[Swedish historian Johan] Norberg acknowledges that Sweden, in some areas, has a big government: “We do have a bigger welfare state than the U.S., higher taxes than the U.S., but in other areas, when it comes to free markets, when it comes to competition, when it comes to free trade, Sweden is actually more free market.” Sweden’s free market is not burdened by the U.S.’s excessive regulations, special-interest subsidies, and crony bailouts. That allows it to fund Sweden’s big welfare programs.

Sweden and other “Nordic socialist” models fare pretty well in comparative surveys of economic freedom (based on rule of law, government size, regulatory efficiency and open markets), receiving overall scores that are roughly comparable to the United States. Index of economic freedom (for 180 countries), heritage.org.,

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#SELF-INTEREST – One might think the business sector would provide stalwart support for the free enterprise system, but in practice companies tend to favor government policies that will benefit their own bottom lines. Rhetoric about social responsibility, etc. is mainly for public relations purposes. Consider, for example, the reception of remarks that Rep. Edward Markey (D-MA) made at a rally held to further the interests of wind and solar energy companies. Corporate socialism is paving the road to the Green New Deal, Timothy Carney, Washington Examiner,

•“Here’s what I say for wind and solar and all electric vehicles and clean energy, give us some of that socialism that the oil and gas industry has had for a century! Green New Deal.” The crowd went nuts.

• Give us some more of those production tax credits, the lobbyists for wind giants like GE, Vestas, and Siemens yell. Give us some more of those renewable mandates, the solar lobbyists say. Give us more of those tax credits to allow rich people to buy Teslas. Give us more handouts, bailouts, protective regulations, and mandates. In short, Mr. Markey, give us more of what you tried to give us with your 2009 climate bill.

Mr. Carney has been a long-time critic of “crony capitalism,” as was expressed in a book he wrote during the Bush 43 administration. The Big Ripoff: How Big Business and Big Government Steal Your Money,
2006. Perhaps he paints the picture a bit too darkly, but there is a great deal of lobbying activity in DC (much of it famously centered on K Street).

#MISDIRECTION – As previously noted, the US educational system has not been doing a good job of teaching young Americans to appreciate the merits of free enterprise or the lessons of history, and this greatly improves the chances for previous mistakes (such as in the 1930s) to be repeated. AOC: Millennials “most informed,” historically literate generation, Brad Polumbo, Washington Examiner,

The millennial generation and Generation Z behind them, of which I am part, is uniquely disengaged from history and woefully uninformed *** [they] increasingly identify as socialist . . . an ideology of failure and oppression [with] a very dark past of which few are aware, and only 16% of millennials are able to define Socialism in the first place.

Backing up these generalizations, deficiencies in the quality of education re US/world history and civics have been documented by studies. [AOC] praises millennials as “more informed,” research shows the opposite, Warner Todd Huston, godfatherpolitics.com,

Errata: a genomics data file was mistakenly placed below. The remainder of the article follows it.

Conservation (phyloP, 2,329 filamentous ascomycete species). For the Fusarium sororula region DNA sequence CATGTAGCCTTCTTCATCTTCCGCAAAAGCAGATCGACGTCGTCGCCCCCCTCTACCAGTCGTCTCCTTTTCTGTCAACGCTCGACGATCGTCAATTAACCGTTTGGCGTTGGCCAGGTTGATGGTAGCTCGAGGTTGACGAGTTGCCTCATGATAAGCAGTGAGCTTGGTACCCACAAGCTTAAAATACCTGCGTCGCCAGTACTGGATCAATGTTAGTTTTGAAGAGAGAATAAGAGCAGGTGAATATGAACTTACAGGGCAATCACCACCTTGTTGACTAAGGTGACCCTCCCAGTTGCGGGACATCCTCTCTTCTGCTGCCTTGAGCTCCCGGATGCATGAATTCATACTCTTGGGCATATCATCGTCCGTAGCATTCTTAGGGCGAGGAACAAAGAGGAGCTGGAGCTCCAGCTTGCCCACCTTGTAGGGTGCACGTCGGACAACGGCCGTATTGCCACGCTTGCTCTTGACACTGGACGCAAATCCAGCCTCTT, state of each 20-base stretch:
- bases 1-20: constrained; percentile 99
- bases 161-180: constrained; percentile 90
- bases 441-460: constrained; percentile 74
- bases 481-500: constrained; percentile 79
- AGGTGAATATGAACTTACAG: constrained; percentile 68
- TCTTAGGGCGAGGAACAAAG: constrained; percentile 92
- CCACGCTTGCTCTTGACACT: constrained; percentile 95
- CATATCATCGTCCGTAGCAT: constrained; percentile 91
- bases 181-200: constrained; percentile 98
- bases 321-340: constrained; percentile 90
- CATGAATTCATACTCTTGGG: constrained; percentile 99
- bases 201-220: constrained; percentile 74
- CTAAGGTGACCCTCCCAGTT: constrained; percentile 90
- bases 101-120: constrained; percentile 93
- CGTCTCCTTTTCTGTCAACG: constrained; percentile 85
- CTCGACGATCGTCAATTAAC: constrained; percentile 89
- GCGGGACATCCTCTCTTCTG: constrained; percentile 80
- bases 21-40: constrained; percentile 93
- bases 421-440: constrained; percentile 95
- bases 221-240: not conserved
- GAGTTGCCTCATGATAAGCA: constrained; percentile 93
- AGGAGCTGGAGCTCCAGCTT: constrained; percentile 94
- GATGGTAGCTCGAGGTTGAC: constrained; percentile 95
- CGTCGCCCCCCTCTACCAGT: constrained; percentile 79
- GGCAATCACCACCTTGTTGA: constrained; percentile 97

As a group, millennial’s don’t have the first clue about American history, civics, and government. A recent study found, for example, that only the residents of one state were able to pass a simple American history test. “The Woodrow Wilson National Fellowship Foundation surveyed 41,000 Americans in all 50 states and Washington, DC, and found that [a 53% majority of] the citizens of Vermont passed.”

How can things be made better? Our answer would be that parents should demand better for their children, and government should foster more choice and competition in the educational system versus supporting a top-down model. Equality of opportunity is a worthy goal; equality of outcomes is a rationale for accepting mediocre results.

This message needs to be directed to state and local leaders, not promoted by another “march on Washington,” as they are the one who must ultimately make the indicated policy changes.


# Socialism is a very old plan, which has refused to die. Ugly as it may seem to many, [Joseph] McCarthy was mostly right. And for sure, freedom is not free. – SAFE member (DE)

#I’m not optimistic about winning the capitalism vs. socialism debate, it’s hard to compete with the promises of free goodies for those who can’t participate successfully in capitalism. And this is not a new story; the left has toppled other governments with promises of “land reform” and such. As for the US educational system, it’s dominated by left-wing progressives that hate this country’s founding principles.

The future depends on re-electing Trump and continuing to bolster the economy so that lower-income people can share in the prosperity based on their own efforts. But the other side could offer government jobs, which would be tough to compete with. – SAFE director

Comment: SAFE doesn’t endorse political candidates per se, and in any case it remains to be seen who the Democrats will nominate for president. In terms of offering thoughtful policy proposals, however, the current crop of candidates doesn’t seem to be doing very well.